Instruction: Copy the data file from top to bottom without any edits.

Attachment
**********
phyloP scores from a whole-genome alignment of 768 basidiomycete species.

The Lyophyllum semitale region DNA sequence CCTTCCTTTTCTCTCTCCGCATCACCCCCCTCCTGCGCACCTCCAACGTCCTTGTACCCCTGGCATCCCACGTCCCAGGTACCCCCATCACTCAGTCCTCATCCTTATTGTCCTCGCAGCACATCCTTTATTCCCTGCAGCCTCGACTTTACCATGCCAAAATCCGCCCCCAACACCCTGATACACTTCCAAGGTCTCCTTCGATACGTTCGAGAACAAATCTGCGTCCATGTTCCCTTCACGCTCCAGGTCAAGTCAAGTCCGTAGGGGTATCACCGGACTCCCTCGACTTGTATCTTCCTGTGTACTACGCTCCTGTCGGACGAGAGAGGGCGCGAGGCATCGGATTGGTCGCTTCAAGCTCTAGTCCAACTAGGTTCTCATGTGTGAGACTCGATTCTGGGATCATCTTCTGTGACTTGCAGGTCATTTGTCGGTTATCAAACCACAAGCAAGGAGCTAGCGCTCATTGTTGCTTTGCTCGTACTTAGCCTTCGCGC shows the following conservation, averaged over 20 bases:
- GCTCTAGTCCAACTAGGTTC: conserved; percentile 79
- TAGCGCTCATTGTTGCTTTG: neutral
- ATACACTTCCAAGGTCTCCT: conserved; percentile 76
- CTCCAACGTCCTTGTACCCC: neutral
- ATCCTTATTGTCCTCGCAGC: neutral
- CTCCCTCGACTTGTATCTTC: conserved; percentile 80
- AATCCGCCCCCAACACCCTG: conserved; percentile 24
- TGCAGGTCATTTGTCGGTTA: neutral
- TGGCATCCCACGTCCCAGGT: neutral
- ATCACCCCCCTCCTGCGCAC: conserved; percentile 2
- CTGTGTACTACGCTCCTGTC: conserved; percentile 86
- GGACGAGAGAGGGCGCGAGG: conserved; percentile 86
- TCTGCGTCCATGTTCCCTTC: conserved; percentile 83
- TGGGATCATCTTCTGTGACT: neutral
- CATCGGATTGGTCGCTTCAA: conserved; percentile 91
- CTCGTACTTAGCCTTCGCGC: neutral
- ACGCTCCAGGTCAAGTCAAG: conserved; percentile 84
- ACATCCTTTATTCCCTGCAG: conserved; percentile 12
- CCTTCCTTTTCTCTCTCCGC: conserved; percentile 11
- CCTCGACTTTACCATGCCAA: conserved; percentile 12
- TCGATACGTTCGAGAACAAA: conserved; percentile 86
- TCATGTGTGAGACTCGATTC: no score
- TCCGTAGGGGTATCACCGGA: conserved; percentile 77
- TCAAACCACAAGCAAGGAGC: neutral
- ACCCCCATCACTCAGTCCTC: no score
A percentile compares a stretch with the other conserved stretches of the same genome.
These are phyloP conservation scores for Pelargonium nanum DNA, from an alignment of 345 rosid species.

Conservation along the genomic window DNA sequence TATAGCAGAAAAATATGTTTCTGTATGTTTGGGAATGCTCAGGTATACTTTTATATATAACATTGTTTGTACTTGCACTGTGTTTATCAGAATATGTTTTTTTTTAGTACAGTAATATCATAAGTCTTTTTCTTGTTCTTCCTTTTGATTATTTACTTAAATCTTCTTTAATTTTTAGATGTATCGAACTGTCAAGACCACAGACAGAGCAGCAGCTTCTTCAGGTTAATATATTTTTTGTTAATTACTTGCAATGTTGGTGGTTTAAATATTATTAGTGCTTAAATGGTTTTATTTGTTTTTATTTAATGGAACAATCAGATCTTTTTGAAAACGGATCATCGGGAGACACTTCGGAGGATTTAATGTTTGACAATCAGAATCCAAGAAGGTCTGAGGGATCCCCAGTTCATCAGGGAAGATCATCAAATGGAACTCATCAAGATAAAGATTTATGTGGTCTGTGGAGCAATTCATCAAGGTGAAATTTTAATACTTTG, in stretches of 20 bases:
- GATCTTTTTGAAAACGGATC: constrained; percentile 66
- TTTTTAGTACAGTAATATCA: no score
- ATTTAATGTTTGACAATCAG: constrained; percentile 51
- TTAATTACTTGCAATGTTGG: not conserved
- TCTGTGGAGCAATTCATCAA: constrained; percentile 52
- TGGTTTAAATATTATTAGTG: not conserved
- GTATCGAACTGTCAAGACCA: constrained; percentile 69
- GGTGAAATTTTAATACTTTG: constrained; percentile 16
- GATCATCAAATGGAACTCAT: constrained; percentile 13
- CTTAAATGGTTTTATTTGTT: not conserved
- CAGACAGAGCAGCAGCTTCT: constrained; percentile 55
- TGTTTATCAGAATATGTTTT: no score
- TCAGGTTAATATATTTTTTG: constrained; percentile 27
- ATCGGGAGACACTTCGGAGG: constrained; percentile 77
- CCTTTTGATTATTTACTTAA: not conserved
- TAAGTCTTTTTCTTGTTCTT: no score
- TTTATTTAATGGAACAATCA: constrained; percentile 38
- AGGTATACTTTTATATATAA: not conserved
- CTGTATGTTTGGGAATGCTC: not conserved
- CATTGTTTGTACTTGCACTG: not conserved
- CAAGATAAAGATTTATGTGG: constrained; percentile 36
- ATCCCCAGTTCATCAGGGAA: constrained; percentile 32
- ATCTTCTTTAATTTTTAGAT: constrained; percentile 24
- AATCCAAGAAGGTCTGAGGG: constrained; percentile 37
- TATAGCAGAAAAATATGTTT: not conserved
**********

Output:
phyloP scores from a whole-genome alignment of 768 basidiomycete species.

The Lyophyllum semitale region DNA sequence CCTTCCTTTTCTCTCTCCGCATCACCCCCCTCCTGCGCACCTCCAACGTCCTTGTACCCCTGGCATCCCACGTCCCAGGTACCCCCATCACTCAGTCCTCATCCTTATTGTCCTCGCAGCACATCCTTTATTCCCTGCAGCCTCGACTTTACCATGCCAAAATCCGCCCCCAACACCCTGATACACTTCCAAGGTCTCCTTCGATACGTTCGAGAACAAATCTGCGTCCATGTTCCCTTCACGCTCCAGGTCAAGTCAAGTCCGTAGGGGTATCACCGGACTCCCTCGACTTGTATCTTCCTGTGTACTACGCTCCTGTCGGACGAGAGAGGGCGCGAGGCATCGGATTGGTCGCTTCAAGCTCTAGTCCAACTAGGTTCTCATGTGTGAGACTCGATTCTGGGATCATCTTCTGTGACTTGCAGGTCATTTGTCGGTTATCAAACCACAAGCAAGGAGCTAGCGCTCATTGTTGCTTTGCTCGTACTTAGCCTTCGCGC shows the following conservation, averaged over 20 bases:
- GCTCTAGTCCAACTAGGTTC: conserved; percentile 79
- TAGCGCTCATTGTTGCTTTG: neutral
- ATACACTTCCAAGGTCTCCT: conserved; percentile 76
- CTCCAACGTCCTTGTACCCC: neutral
- ATCCTTATTGTCCTCGCAGC: neutral
- CTCCCTCGACTTGTATCTTC: conserved; percentile 80
- AATCCGCCCCCAACACCCTG: conserved; percentile 24
- TGCAGGTCATTTGTCGGTTA: neutral
- TGGCATCCCACGTCCCAGGT: neutral
- ATCACCCCCCTCCTGCGCAC: conserved; percentile 2
- CTGTGTACTACGCTCCTGTC: conserved; percentile 86
- GGACGAGAGAGGGCGCGAGG: conserved; percentile 86
- TCTGCGTCCATGTTCCCTTC: conserved; percentile 83
- TGGGATCATCTTCTGTGACT: neutral
- CATCGGATTGGTCGCTTCAA: conserved; percentile 91
- CTCGTACTTAGCCTTCGCGC: neutral
- ACGCTCCAGGTCAAGTCAAG: conserved; percentile 84
- ACATCCTTTATTCCCTGCAG: conserved; percentile 12
- CCTTCCTTTTCTCTCTCCGC: conserved; percentile 11
- CCTCGACTTTACCATGCCAA: conserved; percentile 12
- TCGATACGTTCGAGAACAAA: conserved; percentile 86
- TCATGTGTGAGACTCGATTC: no score
- TCCGTAGGGGTATCACCGGA: conserved; percentile 77
- TCAAACCACAAGCAAGGAGC: neutral
- ACCCCCATCACTCAGTCCTC: no score
A percentile compares a stretch with the other conserved stretches of the same genome.
These are phyloP conservation scores for Pelargonium nanum DNA, from an alignment of 345 rosid species.

Conservation along the genomic window DNA sequence TATAGCAGAAAAATATGTTTCTGTATGTTTGGGAATGCTCAGGTATACTTTTATATATAACATTGTTTGTACTTGCACTGTGTTTATCAGAATATGTTTTTTTTTAGTACAGTAATATCATAAGTCTTTTTCTTGTTCTTCCTTTTGATTATTTACTTAAATCTTCTTTAATTTTTAGATGTATCGAACTGTCAAGACCACAGACAGAGCAGCAGCTTCTTCAGGTTAATATATTTTTTGTTAATTACTTGCAATGTTGGTGGTTTAAATATTATTAGTGCTTAAATGGTTTTATTTGTTTTTATTTAATGGAACAATCAGATCTTTTTGAAAACGGATCATCGGGAGACACTTCGGAGGATTTAATGTTTGACAATCAGAATCCAAGAAGGTCTGAGGGATCCCCAGTTCATCAGGGAAGATCATCAAATGGAACTCATCAAGATAAAGATTTATGTGGTCTGTGGAGCAATTCATCAAGGTGAAATTTTAATACTTTG, in stretches of 20 bases:
- GATCTTTTTGAAAACGGATC: constrained; percentile 66
- TTTTTAGTACAGTAATATCA: no score
- ATTTAATGTTTGACAATCAG: constrained; percentile 51
- TTAATTACTTGCAATGTTGG: not conserved
- TCTGTGGAGCAATTCATCAA: constrained; percentile 52
- TGGTTTAAATATTATTAGTG: not conserved
- GTATCGAACTGTCAAGACCA: constrained; percentile 69
- GGTGAAATTTTAATACTTTG: constrained; percentile 16
- GATCATCAAATGGAACTCAT: constrained; percentile 13
- CTTAAATGGTTTTATTTGTT: not conserved
- CAGACAGAGCAGCAGCTTCT: constrained; percentile 55
- TGTTTATCAGAATATGTTTT: no score
- TCAGGTTAATATATTTTTTG: constrained; percentile 27
- ATCGGGAGACACTTCGGAGG: constrained; percentile 77
- CCTTTTGATTATTTACTTAA: not conserved
- TAAGTCTTTTTCTTGTTCTT: no score
- TTTATTTAATGGAACAATCA: constrained; percentile 38
- AGGTATACTTTTATATATAA: not conserved
- CTGTATGTTTGGGAATGCTC: not conserved
- CATTGTTTGTACTTGCACTG: not conserved
- CAAGATAAAGATTTATGTGG: constrained; percentile 36
- ATCCCCAGTTCATCAGGGAA: constrained; percentile 32
- ATCTTCTTTAATTTTTAGAT: constrained; percentile 24
- AATCCAAGAAGGTCTGAGGG: constrained; percentile 37
- TATAGCAGAAAAATATGTTT: not conserved